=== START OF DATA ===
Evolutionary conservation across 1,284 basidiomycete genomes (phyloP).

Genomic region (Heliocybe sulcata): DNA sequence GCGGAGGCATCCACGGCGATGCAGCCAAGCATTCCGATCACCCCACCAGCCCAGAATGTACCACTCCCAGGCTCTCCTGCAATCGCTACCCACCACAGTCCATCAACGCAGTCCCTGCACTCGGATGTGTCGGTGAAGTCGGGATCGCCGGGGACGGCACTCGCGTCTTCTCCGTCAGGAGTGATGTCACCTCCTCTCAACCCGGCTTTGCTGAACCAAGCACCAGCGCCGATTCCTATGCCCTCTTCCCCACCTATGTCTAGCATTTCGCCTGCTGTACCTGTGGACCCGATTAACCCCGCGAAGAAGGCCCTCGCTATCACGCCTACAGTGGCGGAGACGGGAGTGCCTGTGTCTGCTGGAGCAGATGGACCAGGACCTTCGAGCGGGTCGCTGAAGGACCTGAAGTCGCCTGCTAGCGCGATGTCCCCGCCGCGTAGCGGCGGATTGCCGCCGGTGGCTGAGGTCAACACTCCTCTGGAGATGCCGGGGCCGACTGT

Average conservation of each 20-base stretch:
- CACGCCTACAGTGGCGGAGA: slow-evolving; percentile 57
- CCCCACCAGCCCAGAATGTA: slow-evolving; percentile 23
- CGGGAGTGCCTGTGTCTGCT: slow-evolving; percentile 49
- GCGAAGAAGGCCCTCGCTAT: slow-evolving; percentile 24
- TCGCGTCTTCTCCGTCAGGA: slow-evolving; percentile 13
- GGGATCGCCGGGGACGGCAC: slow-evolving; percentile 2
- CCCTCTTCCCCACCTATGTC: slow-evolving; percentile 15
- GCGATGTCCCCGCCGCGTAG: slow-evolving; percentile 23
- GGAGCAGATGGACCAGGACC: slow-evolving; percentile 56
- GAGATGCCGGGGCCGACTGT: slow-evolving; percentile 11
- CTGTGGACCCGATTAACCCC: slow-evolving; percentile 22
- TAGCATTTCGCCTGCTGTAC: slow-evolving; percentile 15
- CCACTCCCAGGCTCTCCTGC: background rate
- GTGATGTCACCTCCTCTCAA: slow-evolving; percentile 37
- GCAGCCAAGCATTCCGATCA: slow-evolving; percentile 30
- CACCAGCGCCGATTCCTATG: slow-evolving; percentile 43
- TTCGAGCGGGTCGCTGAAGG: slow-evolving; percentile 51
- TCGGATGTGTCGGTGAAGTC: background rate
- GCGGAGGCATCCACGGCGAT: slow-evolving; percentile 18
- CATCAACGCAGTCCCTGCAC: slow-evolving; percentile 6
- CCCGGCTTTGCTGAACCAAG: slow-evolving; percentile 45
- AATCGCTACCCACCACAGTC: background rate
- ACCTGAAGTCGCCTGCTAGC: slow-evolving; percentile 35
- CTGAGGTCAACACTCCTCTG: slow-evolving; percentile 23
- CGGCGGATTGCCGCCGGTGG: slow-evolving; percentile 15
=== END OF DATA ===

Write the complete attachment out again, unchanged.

Evolutionary conservation across 1,284 basidiomycete genomes (phyloP).

Genomic region (Heliocybe sulcata): DNA sequence GCGGAGGCATCCACGGCGATGCAGCCAAGCATTCCGATCACCCCACCAGCCCAGAATGTACCACTCCCAGGCTCTCCTGCAATCGCTACCCACCACAGTCCATCAACGCAGTCCCTGCACTCGGATGTGTCGGTGAAGTCGGGATCGCCGGGGACGGCACTCGCGTCTTCTCCGTCAGGAGTGATGTCACCTCCTCTCAACCCGGCTTTGCTGAACCAAGCACCAGCGCCGATTCCTATGCCCTCTTCCCCACCTATGTCTAGCATTTCGCCTGCTGTACCTGTGGACCCGATTAACCCCGCGAAGAAGGCCCTCGCTATCACGCCTACAGTGGCGGAGACGGGAGTGCCTGTGTCTGCTGGAGCAGATGGACCAGGACCTTCGAGCGGGTCGCTGAAGGACCTGAAGTCGCCTGCTAGCGCGATGTCCCCGCCGCGTAGCGGCGGATTGCCGCCGGTGGCTGAGGTCAACACTCCTCTGGAGATGCCGGGGCCGACTGT

Average conservation of each 20-base stretch:
- CACGCCTACAGTGGCGGAGA: slow-evolving; percentile 57
- CCCCACCAGCCCAGAATGTA: slow-evolving; percentile 23
- CGGGAGTGCCTGTGTCTGCT: slow-evolving; percentile 49
- GCGAAGAAGGCCCTCGCTAT: slow-evolving; percentile 24
- TCGCGTCTTCTCCGTCAGGA: slow-evolving; percentile 13
- GGGATCGCCGGGGACGGCAC: slow-evolving; percentile 2
- CCCTCTTCCCCACCTATGTC: slow-evolving; percentile 15
- GCGATGTCCCCGCCGCGTAG: slow-evolving; percentile 23
- GGAGCAGATGGACCAGGACC: slow-evolving; percentile 56
- GAGATGCCGGGGCCGACTGT: slow-evolving; percentile 11
- CTGTGGACCCGATTAACCCC: slow-evolving; percentile 22
- TAGCATTTCGCCTGCTGTAC: slow-evolving; percentile 15
- CCACTCCCAGGCTCTCCTGC: background rate
- GTGATGTCACCTCCTCTCAA: slow-evolving; percentile 37
- GCAGCCAAGCATTCCGATCA: slow-evolving; percentile 30
- CACCAGCGCCGATTCCTATG: slow-evolving; percentile 43
- TTCGAGCGGGTCGCTGAAGG: slow-evolving; percentile 51
- TCGGATGTGTCGGTGAAGTC: background rate
- GCGGAGGCATCCACGGCGAT: slow-evolving; percentile 18
- CATCAACGCAGTCCCTGCAC: slow-evolving; percentile 6
- CCCGGCTTTGCTGAACCAAG: slow-evolving; percentile 45
- AATCGCTACCCACCACAGTC: background rate
- ACCTGAAGTCGCCTGCTAGC: slow-evolving; percentile 35
- CTGAGGTCAACACTCCTCTG: slow-evolving; percentile 23
- CGGCGGATTGCCGCCGGTGG: slow-evolving; percentile 15